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Acad Emerg Med. 2007 Jan;14(1):6-14. Epub 2006 Nov 21.

Factors associated with hospital admission among emergency department patients with chronic obstructive pulmonary disease exacerbation.

Author information

  • 1Department of Epidemiology, Harvard School of Public Health, Boston, MA, USA. cltsai@hsph.harvard.edu

Abstract

OBJECTIVES To determine the patient factors associated with hospital admission among adults who present to the emergency department (ED) with acute exacerbations of chronic obstructive pulmonary disease (COPD) and to determine whether admissions were concordant with recommendations in the Global Initiative for Chronic Obstructive Lung Disease (GOLD) guidelines.

METHODS:

The authors performed a prospective multicenter cohort study involving 29 EDs in the United States and Canada. By using a standard protocol, consecutive ED patients with COPD exacerbation were interviewed, and their charts were reviewed. Predictors of admission were determined by multivariate logistic regression.

RESULTS:

Of 384 patients, 233 (61%; 95% confidence interval = 56% to 66%) were admitted. Multivariate analysis showed that a higher likelihood of admission was associated with older age, female gender, more pack-years of smoking, recent use of inhaled corticosteroid, self-reported activity limitation in the past 24 hours, higher respiratory rate at ED presentation, and a concomitant diagnosis of pneumonia. Patients who reported the ED as their usual site for problem COPD care, or who had mixed COPD and asthma, were less likely to be admitted. The authors confirmed five of the seven testable indications for hospital admission in the GOLD guidelines.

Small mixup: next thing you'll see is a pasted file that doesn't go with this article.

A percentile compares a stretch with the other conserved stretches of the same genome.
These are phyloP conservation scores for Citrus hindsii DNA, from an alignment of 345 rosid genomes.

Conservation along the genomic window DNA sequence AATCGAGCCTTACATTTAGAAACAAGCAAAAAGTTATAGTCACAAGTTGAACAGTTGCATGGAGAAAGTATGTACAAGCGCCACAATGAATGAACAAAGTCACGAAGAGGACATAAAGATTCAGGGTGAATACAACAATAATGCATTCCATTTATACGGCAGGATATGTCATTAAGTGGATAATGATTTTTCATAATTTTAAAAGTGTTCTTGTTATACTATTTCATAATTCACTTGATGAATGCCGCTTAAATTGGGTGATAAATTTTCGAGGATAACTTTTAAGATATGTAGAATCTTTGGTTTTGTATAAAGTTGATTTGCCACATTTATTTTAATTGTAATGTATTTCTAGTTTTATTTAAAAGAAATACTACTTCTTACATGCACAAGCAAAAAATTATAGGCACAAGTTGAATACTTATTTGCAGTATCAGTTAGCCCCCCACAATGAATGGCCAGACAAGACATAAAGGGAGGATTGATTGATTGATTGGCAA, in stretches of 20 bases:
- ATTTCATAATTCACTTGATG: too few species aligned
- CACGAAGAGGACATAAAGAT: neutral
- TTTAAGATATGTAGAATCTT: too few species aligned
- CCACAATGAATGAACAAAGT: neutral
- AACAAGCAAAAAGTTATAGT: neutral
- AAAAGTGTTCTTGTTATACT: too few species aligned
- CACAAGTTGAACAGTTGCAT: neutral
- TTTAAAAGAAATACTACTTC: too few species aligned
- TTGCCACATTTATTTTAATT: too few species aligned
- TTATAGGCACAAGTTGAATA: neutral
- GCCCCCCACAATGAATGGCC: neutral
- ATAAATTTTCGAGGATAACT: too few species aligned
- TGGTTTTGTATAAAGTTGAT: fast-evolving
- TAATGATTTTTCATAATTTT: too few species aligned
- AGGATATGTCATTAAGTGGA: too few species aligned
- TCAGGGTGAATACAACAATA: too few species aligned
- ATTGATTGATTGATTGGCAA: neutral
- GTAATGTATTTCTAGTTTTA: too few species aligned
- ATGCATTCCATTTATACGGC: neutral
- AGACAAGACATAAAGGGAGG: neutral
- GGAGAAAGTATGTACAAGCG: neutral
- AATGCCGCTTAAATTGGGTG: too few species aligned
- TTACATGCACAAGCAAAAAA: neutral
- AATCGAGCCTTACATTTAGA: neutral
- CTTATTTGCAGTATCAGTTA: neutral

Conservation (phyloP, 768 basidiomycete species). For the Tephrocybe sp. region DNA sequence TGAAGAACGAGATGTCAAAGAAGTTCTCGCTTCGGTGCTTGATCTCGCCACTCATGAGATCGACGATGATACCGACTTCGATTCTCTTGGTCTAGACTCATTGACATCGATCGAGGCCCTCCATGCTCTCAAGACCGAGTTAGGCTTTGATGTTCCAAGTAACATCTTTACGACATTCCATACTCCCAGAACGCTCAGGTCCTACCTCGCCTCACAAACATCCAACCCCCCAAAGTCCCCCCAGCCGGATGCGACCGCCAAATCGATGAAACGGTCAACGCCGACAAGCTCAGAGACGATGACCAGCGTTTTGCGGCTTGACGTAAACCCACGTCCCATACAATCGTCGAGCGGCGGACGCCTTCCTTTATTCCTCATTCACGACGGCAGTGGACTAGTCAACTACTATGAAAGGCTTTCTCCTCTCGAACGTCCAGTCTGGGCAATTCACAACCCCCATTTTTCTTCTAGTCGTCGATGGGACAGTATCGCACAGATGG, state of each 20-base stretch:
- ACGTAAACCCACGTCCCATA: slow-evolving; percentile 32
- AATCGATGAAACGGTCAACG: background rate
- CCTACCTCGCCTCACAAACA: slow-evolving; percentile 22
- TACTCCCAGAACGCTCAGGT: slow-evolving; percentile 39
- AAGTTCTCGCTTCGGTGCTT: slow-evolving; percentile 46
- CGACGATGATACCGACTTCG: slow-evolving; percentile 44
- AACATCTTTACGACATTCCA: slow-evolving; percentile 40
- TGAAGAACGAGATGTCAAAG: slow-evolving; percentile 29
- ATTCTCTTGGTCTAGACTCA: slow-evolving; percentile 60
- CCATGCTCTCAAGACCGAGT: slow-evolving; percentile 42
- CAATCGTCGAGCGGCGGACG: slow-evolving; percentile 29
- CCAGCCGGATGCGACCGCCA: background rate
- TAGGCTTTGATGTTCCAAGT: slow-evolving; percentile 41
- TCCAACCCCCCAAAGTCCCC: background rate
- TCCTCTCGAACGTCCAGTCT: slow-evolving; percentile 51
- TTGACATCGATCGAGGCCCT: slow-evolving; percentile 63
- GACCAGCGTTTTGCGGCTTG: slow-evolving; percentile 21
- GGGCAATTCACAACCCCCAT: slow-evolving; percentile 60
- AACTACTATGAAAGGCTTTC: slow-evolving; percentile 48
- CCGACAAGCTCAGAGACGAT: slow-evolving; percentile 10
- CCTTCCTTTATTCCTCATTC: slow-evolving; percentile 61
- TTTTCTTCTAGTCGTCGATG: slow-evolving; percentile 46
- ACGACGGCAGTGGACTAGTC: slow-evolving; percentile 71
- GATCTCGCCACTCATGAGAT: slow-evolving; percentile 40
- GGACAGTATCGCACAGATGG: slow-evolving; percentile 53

CONCLUSIONS:

Several patient factors were independently associated with hospital admission among ED patients with COPD exacerbations. Overall, concordance with admission recommendations in the GOLD guidelines was high. The authors also identified a few novel predictors of admission (female gender, ED as the usual site for problem COPD care, mixed diagnosis of COPD and asthma, recent use of inhaled corticosteroid) that require replication in future studies.

PMID:
17119187
[PubMed - indexed for MEDLINE]
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